The symbols 0 and 1 that are used in the binary system are called bits in the computer world. A bit is the smallest information a computer can work with. Most of the time when you deal with binary data you will not deal with single bits but rather with collections of bits. Those collections are called a word. Those words can consist of different numbers of bits and the smallest collection used is a byte which consists of 8 bits. Because a Byte has 8 Bits it can describe integers between 0 and 255. There are two ways how to group Bits into a byte. The most common one is called Big-Endian were you start counting on the right site. So the Bits on the right site will carry lower values and the more Bits you go to the left the higher the values. That`s why the Bits on the right are called the least-significant Bits and the Bits on the left are called the most-significant Bits. As said earlier this way of ordering Bits into a Byte is called Big-Endian. The opposite of this is called Little-Endian were the least-significant Bits are on the left and the most-significant Bits are on the right.


In the last paragraph we said that a byte can represent integers with a value between 0-255. Often however we do not treat words as a representation of a number but rather as a container for Bits, were groups of Bits inside this container can carry their own information. Imagine for example you want to store the numbers 15 and 12. To do this you can use two Bytes like this.

00001111 = 15

00001100 = 12

We can see that in those two Bytes the most-significant Bits are not used. In this example 4 Bits for each Number are just wasted. To store our two numbers more efficiently we could rather store both numbers in one Byte like this:

1100 1111

The one who later analyses the Byte just needs to know that the first and the last 4 Bits each represent a Number.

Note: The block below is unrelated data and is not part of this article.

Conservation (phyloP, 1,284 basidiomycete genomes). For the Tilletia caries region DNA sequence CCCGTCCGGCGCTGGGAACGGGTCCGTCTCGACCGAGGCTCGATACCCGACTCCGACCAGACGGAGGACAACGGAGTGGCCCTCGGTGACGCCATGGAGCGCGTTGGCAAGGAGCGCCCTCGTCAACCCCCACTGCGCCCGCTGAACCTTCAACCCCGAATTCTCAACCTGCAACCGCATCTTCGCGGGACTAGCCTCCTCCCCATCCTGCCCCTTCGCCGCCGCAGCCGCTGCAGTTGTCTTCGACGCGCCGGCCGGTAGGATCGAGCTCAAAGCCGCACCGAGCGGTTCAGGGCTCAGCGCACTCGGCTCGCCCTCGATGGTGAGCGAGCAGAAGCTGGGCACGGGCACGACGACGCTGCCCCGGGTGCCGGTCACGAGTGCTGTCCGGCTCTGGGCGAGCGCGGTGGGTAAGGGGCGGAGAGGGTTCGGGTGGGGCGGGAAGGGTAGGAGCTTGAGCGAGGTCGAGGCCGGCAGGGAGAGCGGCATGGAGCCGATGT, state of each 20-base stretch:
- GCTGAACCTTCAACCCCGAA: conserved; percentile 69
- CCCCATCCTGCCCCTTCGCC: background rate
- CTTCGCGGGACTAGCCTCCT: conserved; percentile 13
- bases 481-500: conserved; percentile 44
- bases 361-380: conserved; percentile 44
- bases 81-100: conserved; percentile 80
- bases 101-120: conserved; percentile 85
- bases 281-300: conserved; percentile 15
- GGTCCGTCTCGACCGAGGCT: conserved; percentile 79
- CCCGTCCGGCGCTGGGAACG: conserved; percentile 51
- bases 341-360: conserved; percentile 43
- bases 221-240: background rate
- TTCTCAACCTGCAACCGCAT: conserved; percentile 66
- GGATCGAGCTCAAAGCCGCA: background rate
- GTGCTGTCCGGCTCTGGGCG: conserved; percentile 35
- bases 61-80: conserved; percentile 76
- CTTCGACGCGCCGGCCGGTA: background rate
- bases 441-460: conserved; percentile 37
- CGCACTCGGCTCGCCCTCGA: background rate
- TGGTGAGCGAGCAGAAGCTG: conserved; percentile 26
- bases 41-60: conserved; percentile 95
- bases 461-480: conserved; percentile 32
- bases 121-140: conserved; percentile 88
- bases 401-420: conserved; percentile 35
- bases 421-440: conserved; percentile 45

When information is stored into a word like this we speak of a packed word. In order to analyze the content of a packed word we need to have tools to extract individual Bits from a word. When you check out the ByteArray class of the Flash Player you`ll see that the smallest information you can get is a Byte (ByteArray.readByte()). I order to analyze the individual Bits of a word bitwise operations will become a handy tool.

To Be Continued…

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6 thoughts on “Bits and Bytes with AIR Part 1.

  1. Brilliant idea. Thanks for very interesting article. btw. I really enjoyed reading all of your articles. It’s interesting to read ideas, and observations from someone else’s point of view… makes you think more. Keep up the good work. Greetings

  2. Thank you for sharing this information. I love the idea of gaining more control over Flash and what it can do. Power to the People! 😀

  3. Another great idea. I’ve just read the first pdf and all i can say is “i want more”. This is perfect for me as it helps me improve my coding but also doubles up and WILL be used to enhance what i offer as a part of my recording studio business.

    Thanks Benz

    p.s. What about a mailing list we could subscribe to for updates?